Understanding the intricacies of the Handelsgesetzbuch (HGB) or German Commercial Code, particularly regarding the accounting for intangible fixed assets, is crucial. This article aims to provide an in-depth explanation of the process, highlighting key aspects such as recognition, measurement, depreciation, and disclosure.
Recognition of Intangible Fixed Assets
Under the HGB, intangible fixed assets include assets without physical substance, which are intended for long-term use in the business, and are controlled by the company. They typically include patents, software, licenses, trademarks, and goodwill.
Since a change in the law in 2009, self-created intangible assets can also be capitalised, in deviation from the previous legal situation. Capitalisation is an option and not an obligation.
There are selective exceptions, for example for self-created brands or customer lists, for which capitalisation has remained prohibited.
Development costs can in principle also be activated under certain conditions. We will comment on this in a separate note.
It should be noted that the capitalisation of self-created intangible assets in the case of limited companies is coupled with a dividend block. The maximum dividend is reduced by the book value of the capitalised intangible assets (less deferred taxes). Corresponding information must be provided in the notes.
Measurement of Intangible Fixed Assets
Intangible fixed assets are initially measured at their acquisition cost. This includes the purchase price and any directly attributable costs of preparing the asset for its intended use.
Self-created intangible fixed assets are initially measured at their production cost.
Goodwill is a special case; it represents the excess of the purchase price over the fair value of identifiable net assets acquired in a business combination. It is recognized as an asset and amortized over its useful life.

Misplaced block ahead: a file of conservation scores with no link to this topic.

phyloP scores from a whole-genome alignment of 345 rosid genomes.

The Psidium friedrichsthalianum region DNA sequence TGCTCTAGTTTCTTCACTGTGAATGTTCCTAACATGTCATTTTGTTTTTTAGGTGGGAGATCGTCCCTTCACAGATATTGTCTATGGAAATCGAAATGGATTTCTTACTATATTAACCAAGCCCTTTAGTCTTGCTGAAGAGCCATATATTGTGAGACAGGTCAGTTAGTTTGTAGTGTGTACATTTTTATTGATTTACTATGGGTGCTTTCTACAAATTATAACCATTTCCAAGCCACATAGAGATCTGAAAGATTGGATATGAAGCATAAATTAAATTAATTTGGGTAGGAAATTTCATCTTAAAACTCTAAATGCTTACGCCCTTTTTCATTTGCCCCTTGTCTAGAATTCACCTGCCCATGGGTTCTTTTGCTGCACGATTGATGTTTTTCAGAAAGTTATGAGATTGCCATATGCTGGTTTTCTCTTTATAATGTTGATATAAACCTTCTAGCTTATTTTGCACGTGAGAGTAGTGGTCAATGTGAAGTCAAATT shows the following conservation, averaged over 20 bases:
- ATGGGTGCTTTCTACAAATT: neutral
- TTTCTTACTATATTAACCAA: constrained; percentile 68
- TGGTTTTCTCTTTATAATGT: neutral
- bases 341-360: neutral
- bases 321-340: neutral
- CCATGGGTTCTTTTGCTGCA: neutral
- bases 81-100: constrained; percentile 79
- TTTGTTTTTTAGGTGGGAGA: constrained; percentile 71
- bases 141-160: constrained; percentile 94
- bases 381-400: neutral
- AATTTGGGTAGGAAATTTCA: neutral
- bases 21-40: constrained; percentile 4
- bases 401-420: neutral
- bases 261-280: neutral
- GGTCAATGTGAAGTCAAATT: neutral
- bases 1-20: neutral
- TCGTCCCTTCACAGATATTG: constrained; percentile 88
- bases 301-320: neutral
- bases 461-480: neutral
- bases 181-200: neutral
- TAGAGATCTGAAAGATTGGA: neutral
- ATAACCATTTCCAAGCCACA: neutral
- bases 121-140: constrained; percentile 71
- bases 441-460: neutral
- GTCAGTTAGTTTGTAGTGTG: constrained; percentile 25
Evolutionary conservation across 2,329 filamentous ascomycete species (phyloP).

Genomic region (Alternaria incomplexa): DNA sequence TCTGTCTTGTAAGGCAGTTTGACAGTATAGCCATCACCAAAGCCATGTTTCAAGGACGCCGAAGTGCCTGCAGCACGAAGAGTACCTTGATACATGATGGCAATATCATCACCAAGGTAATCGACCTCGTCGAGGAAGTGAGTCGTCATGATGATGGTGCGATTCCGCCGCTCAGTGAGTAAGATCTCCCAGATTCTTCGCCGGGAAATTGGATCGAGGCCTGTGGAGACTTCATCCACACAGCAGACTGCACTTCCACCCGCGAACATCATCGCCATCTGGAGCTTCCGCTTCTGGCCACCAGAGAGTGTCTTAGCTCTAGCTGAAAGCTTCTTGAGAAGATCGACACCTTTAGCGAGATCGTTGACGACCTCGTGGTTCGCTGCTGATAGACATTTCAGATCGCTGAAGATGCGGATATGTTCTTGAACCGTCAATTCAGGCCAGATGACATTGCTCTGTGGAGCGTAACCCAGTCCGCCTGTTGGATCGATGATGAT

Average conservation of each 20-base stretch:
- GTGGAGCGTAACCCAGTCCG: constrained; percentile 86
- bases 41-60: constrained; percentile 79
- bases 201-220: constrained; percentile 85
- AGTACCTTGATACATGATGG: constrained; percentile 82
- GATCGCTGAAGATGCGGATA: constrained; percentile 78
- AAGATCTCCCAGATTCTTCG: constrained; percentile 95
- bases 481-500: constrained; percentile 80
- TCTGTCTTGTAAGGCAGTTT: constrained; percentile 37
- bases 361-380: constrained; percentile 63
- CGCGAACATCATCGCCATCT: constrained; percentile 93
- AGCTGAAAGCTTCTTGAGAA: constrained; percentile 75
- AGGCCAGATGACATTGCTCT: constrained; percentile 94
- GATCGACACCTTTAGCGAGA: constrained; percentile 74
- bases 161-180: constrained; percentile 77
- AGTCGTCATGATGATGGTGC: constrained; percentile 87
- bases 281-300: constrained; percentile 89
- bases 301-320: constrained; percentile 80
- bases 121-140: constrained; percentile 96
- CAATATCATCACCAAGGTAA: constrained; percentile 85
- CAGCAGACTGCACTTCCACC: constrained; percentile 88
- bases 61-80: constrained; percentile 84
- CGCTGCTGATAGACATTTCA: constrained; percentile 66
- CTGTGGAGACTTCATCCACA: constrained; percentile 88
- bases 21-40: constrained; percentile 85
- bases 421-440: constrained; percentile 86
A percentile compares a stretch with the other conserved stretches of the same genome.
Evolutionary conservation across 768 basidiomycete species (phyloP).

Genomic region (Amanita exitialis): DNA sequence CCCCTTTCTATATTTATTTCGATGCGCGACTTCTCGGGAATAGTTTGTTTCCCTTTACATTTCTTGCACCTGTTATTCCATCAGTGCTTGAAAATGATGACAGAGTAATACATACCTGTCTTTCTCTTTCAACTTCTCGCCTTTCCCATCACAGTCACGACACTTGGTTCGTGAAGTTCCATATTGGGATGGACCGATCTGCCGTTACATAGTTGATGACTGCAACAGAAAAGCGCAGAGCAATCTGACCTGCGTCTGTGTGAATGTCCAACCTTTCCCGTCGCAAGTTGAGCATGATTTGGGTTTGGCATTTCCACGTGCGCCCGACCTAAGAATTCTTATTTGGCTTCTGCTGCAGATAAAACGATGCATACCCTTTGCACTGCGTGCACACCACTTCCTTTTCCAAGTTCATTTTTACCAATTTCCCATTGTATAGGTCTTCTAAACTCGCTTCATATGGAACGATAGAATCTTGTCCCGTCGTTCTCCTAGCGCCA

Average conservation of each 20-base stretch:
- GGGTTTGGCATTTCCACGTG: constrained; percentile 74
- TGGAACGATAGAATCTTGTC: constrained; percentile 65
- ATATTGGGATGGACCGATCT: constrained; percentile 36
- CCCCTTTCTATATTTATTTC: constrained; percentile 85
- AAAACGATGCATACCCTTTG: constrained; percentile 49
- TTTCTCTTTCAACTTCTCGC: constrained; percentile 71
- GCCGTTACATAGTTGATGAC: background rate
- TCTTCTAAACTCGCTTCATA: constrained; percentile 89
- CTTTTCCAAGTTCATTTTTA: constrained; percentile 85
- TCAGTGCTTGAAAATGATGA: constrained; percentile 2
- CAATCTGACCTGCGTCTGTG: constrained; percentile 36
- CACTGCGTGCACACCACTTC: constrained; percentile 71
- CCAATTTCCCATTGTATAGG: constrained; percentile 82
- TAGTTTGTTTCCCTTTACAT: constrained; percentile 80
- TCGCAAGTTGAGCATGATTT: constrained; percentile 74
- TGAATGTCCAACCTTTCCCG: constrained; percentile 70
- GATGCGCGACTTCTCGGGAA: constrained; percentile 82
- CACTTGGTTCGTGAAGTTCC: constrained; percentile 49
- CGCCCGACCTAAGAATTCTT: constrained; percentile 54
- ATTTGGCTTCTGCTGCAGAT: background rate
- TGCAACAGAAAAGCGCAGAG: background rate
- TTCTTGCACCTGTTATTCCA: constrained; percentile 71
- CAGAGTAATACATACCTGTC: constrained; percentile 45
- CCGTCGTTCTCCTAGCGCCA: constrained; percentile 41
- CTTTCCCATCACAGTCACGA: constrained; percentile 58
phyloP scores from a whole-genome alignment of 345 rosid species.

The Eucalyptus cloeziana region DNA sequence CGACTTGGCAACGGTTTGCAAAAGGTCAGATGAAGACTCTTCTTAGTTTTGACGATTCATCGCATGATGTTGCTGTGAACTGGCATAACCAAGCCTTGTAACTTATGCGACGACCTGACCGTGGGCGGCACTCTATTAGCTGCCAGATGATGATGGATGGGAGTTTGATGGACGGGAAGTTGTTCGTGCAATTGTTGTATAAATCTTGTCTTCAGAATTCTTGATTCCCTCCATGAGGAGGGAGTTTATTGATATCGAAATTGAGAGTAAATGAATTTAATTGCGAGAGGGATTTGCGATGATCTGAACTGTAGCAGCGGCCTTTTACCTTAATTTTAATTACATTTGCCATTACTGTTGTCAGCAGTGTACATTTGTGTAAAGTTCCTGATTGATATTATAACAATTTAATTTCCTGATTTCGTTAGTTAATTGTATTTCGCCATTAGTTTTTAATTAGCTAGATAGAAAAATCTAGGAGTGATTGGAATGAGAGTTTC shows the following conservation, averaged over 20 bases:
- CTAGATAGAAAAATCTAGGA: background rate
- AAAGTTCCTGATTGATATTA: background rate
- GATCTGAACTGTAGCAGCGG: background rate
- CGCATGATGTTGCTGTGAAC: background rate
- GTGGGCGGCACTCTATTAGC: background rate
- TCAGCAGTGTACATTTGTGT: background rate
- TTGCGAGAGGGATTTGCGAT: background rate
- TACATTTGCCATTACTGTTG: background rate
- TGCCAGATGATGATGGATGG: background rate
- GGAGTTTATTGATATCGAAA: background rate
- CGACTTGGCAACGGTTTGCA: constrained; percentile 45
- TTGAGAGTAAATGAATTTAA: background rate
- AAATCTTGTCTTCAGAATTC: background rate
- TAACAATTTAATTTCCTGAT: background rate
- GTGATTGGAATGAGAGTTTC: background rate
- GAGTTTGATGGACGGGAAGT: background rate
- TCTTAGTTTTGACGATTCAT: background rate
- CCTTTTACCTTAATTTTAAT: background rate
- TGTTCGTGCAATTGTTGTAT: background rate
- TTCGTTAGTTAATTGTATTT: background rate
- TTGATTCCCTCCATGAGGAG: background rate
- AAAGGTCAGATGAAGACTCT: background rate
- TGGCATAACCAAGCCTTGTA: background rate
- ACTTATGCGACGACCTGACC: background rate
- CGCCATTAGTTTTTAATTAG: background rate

Depreciation of Intangible Fixed Assets
Intangible assets are subject to amortization under the HGB. Depreciation refers to the systematic allocation of the depreciable amount of an asset over its useful life.
While tax law provides some general guidelines, the useful life of an intangible asset under the HGB should reflect the period over which the company expects to derive economic benefits from the asset. The company should review the useful life and amortization method at least at every year-end and adjust them if necessary.
Unlike some other accounting standards, the HGB mandates amortization of goodwill. Goodwill arising from a business combination must be systematically amortized over its predicted useful life. If the expected useful life cannot be reliably estimated, the HGB requires a maximum depreciation period of 10 years.
Impairment of Intangible Fixed Assets
The HGB follows the lower of cost or market principle. If the market value of an intangible asset falls below its book value (cost less accumulated depreciation), an impairment loss must be recognized to write down the asset to its lower market value.
Impairment losses are recognized in the income statement and reduce the carrying amount of the asset in the balance sheet. If the reasons for the impairment cease to exist in the future, the impairment loss must be reversed up to the original cost less accumulated depreciation . This does not apply to goodwill acquired; here the lower value must be retained.
Disposal of Intangible Fixed Assets
When an intangible fixed asset is sold, it is derecognized from the balance sheet. Any difference between the book value and the disposal proceeds is recognized as a gain or loss in the income statement.
Disclosure of Intangible Fixed Assets
Under the HGB, companies are required to provide detailed disclosures about their intangible fixed assets in the notes to the financial statements. This includes information on their nature, acquisition/production cost, accumulated amortization, carrying amount, and changes during the year.
In conclusion, intangible fixed asset accounting under the HGB requires a meticulous and conservative approach. It emphasizes the principles of prudence and transparency, requiring companies to regularly review and adjust the carrying amounts of their assets. Understanding these requirements is key to maintaining financial compliance and accurate representation of the company's financial position. As always, given the complexities involved, this guide should be supplemented with advice from experts knowledgeable in German accounting standards.